Residential Building Codes for Wind

The most severe and least understood destructive forces imposed on houses are generated by tornadoes. Most of the funded research activity has been directed to hurricane amelioration in North America, more specifically oriented to experience along the east coast of the United States and to the Caribbean regions.

A psychological attitude seems to have developed that we should work to improve the design and construction of houses for small and intermediate wind forces and assume that little can be done about saving houses that will be ravaged by the more severe tornadoes and hurricanes. For communities already devastated by a major disastrous event, the attitude seems to be that it can not happen here again. "Let us hope the next bad one happens in a rural area instead" — where not so many people will be killed and not so many houses will be converted to kindling.

Following a particularly bad tornado in one state in 2012, the governor of that state was actually quoted as saying that the state was not interested in improving the building codes. Apparently, that has not been the attitude on the island of Guam where tornado and hurricane (typhoon) proof houses have been constructed for about fifty years.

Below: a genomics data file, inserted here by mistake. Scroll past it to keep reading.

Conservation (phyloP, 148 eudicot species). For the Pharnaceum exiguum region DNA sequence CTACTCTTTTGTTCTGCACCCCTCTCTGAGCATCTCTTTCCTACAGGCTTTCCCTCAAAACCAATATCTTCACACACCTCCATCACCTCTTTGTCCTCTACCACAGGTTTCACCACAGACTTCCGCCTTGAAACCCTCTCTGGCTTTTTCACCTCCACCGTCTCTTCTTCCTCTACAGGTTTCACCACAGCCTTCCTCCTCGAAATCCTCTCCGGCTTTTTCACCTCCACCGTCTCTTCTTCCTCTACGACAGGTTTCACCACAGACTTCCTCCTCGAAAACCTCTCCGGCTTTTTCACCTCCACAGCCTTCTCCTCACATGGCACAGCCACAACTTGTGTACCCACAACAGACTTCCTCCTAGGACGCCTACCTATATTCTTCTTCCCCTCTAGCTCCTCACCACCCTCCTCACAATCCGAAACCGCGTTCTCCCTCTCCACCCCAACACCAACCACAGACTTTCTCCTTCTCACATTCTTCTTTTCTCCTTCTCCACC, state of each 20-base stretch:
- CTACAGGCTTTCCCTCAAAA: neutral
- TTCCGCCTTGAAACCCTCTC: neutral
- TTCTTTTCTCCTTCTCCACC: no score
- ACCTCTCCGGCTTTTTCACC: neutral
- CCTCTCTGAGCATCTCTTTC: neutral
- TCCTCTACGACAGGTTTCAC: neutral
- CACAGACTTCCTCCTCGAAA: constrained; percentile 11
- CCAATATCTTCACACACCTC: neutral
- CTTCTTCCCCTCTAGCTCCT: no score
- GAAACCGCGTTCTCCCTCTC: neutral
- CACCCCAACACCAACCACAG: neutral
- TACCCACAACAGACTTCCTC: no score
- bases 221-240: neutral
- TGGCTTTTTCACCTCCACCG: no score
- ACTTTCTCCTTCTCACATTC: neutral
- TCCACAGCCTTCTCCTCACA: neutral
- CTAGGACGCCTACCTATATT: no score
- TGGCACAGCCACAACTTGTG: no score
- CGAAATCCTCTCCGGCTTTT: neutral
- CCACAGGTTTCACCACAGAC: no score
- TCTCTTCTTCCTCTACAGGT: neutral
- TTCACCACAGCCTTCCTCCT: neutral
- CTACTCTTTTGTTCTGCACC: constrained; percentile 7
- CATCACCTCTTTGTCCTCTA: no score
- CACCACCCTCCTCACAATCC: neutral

The process of developing building codes in the United States is very methodical, (slow moving), and basically is controlled by Building Official members of the International Code Council (ICC) and one Professional Engineers association, the American Society of Civil Engineers, (ASCE). The ICC is the product of confederating three earlier existing regional code-writing organizations: International Conference of Building Officials (ICBO), Building Officials and Code Administrators International, Inc. (BOCA), and Southern Building Code Congress International (SBCCI).